on Eclipses

Today, a total solar eclipse will pass over the United States, from Oregon to Georgia, cutting a path that will dim the Sun an appreciable amount for everyone in the Continental United States. It’s something that hasn’t happened in 38 years, since an eclipse in 1979. It’s going to be an event shared by an entire generation of Americans, thanks to media coverage (and notwithstanding the concerns about which glasses are safe).

The interesting thing is that it hasn’t been 38 years since the last eclipse… just 38 years since the last eclipse to pass over the continental US. Eclipses actually happen every 5 or 6 months. The last solar eclipse actually happened in February of this year… but it was an annular eclipse, not a total eclipse, and it went over far-southern Chile and Argentina, the South Atlantic, and ended shortly after reaching East Africa. The last TOTAL eclipse was in March 2016, and probably hit some small islands in Indonesia before spending most of its time in the North Pacific. The next total eclipse will be in July 2019 and will entirely be in the South Pacific, never hitting land at all (Seriously, here’s a full list from Fred “Mr. Eclipse” Espenak). We know this math pretty exactly because this sort of thing has been studied for millennia*, and we know the orbits of the Earth and the Moon very precisely.

So what makes an eclipse an eclipse? A lunar eclipse happens when Moon passes into the Earth’s shadow.

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This doesn’t happen EVERY time the Moon goes behind the Earth (a full moon), because the orbit of the moon is tilted by 5 degrees. Try this: get some kind of ring: a hair tie, a hula hoop, or a bike tire, and say that’s the orbit of the Earth. Then get another one and tilt it slightly. The two only really intersect at two points now that they’re tilted.

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5 degrees isn’t much, but it’s enough to keep the Moon from ending up directly behind the Earth during most full moons (or directly in front during most new moons).

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(You can now think of your double ring as moving – but NOT spinning – around the Sun. The two points of intersection will only point at the Sun twice a year)

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What this means is that we get lunar eclipses every 5 or 6 months (or two near-miss partial eclipses in back-to-back months). Because the Earth is bigger than the Moon, the Moon can fit entirely within the Earth’s shadow, resulting in a total lunar eclipse. Because the entirety of the Moon is in the Earth’s shadow, everyone on the planet can see it. Lunar eclipses only happen during what would otherwise be a full moon, when the moon is ‘behind’ the Earth and we would usually see only the fully lit part.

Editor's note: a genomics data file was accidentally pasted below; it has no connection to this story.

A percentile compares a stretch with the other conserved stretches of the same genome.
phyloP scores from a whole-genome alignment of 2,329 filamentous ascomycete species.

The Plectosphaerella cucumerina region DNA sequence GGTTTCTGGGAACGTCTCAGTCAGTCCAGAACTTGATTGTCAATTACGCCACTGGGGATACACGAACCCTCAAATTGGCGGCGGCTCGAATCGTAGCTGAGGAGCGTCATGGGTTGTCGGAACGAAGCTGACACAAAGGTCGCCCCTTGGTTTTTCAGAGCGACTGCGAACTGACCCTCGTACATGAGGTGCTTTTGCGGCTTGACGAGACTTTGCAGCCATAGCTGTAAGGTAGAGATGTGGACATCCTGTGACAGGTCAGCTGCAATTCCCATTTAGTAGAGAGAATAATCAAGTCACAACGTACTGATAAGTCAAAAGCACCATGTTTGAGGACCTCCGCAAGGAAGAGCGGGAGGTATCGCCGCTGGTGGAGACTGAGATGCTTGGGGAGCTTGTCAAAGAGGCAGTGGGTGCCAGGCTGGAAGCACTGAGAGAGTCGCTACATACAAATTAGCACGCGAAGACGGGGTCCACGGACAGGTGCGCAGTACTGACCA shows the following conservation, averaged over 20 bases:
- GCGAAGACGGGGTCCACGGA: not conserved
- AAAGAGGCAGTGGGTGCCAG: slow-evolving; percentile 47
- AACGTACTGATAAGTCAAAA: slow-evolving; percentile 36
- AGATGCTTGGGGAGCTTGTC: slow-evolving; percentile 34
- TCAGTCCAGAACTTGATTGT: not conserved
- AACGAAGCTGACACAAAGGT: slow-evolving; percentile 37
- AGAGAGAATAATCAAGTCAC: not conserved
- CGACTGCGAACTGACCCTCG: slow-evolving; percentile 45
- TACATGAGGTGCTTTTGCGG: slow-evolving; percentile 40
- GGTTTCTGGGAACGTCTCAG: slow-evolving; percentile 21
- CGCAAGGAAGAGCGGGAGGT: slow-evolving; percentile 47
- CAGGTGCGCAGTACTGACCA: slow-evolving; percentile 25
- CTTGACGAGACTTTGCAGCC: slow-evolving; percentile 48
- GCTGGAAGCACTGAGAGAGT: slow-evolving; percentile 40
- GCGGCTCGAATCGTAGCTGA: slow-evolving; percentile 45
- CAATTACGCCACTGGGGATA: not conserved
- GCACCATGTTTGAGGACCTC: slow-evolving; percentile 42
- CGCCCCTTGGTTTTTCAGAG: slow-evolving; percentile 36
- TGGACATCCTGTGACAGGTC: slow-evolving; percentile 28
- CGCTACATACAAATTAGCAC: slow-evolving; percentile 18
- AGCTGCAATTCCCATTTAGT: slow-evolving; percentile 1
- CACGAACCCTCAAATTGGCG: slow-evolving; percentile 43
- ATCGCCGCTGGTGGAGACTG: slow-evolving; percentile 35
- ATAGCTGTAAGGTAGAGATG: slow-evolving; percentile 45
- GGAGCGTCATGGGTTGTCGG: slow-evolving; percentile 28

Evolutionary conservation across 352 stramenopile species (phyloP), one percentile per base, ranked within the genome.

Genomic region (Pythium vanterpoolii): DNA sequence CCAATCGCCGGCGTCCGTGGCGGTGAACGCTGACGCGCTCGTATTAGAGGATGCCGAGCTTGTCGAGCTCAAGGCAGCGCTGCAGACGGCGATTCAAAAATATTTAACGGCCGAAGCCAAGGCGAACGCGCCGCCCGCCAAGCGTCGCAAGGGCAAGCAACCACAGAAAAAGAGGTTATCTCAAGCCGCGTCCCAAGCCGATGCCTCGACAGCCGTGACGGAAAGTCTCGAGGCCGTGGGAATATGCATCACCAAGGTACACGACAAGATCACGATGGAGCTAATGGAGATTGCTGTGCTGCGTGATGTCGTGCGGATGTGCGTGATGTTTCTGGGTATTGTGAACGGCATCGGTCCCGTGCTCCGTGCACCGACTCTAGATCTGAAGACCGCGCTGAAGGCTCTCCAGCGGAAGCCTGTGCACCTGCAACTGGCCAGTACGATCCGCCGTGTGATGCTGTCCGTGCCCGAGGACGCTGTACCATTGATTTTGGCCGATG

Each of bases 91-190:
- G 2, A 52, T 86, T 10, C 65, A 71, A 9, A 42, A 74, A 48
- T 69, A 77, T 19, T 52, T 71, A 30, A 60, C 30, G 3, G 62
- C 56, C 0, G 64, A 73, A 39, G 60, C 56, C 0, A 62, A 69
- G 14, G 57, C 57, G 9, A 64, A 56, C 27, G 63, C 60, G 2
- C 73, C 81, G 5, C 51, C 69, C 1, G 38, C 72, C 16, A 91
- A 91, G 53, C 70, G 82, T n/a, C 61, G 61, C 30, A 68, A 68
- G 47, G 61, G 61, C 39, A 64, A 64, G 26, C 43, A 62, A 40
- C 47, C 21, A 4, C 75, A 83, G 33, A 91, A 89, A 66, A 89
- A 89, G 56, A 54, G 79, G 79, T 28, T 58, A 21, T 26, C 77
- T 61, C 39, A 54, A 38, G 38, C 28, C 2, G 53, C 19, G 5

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Solar eclipses get more interesting: For a solar eclipse, the Moon has to be between the Earth and the Sun. That means it happens during a new moon, because we’d usually only be seeing the back (unlit) side of the moon. However, because the Moon is smaller than the Earth, the Earth can’t fit entirely within the Moon’s shadow… so only a small part will actually see totality. That will ALSO happen every 5 or 6 months. Given that it’s still the same points on our hoop/ring/tire model that have to be lined up, solar eclipses will happen around the same time as lunar eclipses – either 2 weeks earlier or 2 weeks later (the time between a full moon and a new moon). Sure enough, there was a partial lunar eclipse two weeks before August 21, on August 7.

The other interesting thing going on is that the Moon is slowly receding from the Earth; it’s spiralling outwards. Millions of years ago, the Moon was larger in the sky, eclipses covered more of the Earth’s surface when they happened, they lasted somewhat longer (today, the maximum will be about 2 minutes, 30 seconds), and the eclipses would be more a little more frequent because the angles involved wouldn’t have to be quite as exact.

Conversely, millions of years from NOW, the Moon will have receded so far from the Earth that it can never completely cover the Sun as seen by any point on the Earth’s surface. All we’ll see will be annular eclipses, where a bright ring (annulus) of sunlight still remains encircling the moon.

We happen to live in a brief lucky time where we can see BOTH kinds. The Earth’s orbit around the Sun and the Moon’s orbit around the Earth are both elliptical, which in a practical sense means sometimes the Earth is farther from the Sun (such that the Sun is smaller in the sky) and sometimes it’s bigger. The same goes for the Moon. That means, some times (like tomorrow), the Moon is large enough to completely cover the Sun. Other times, it’s not quite big enough and we get an annular eclipse.

But some day, there will be no more total eclipses. Perhaps by then we’ll be watching them from the Moon, where we’ll still get to see the Sun blocked out by the Earth every six months or so during what we currently see as lunar eclipses.

* One of the more ridiculous parts of the Tintin story “Prisoners of the Sun” was the idea that Tintin knew about an impending solar eclipse and used it to awe the terrified Maya-like natives out of executing him. In reality, the ancient Mayans (and many other civilizations) had eclipses all figured out (at least mathematically) millennia ago, long before western civilization. They would have been MORE likely than Tintin to have known it was coming.

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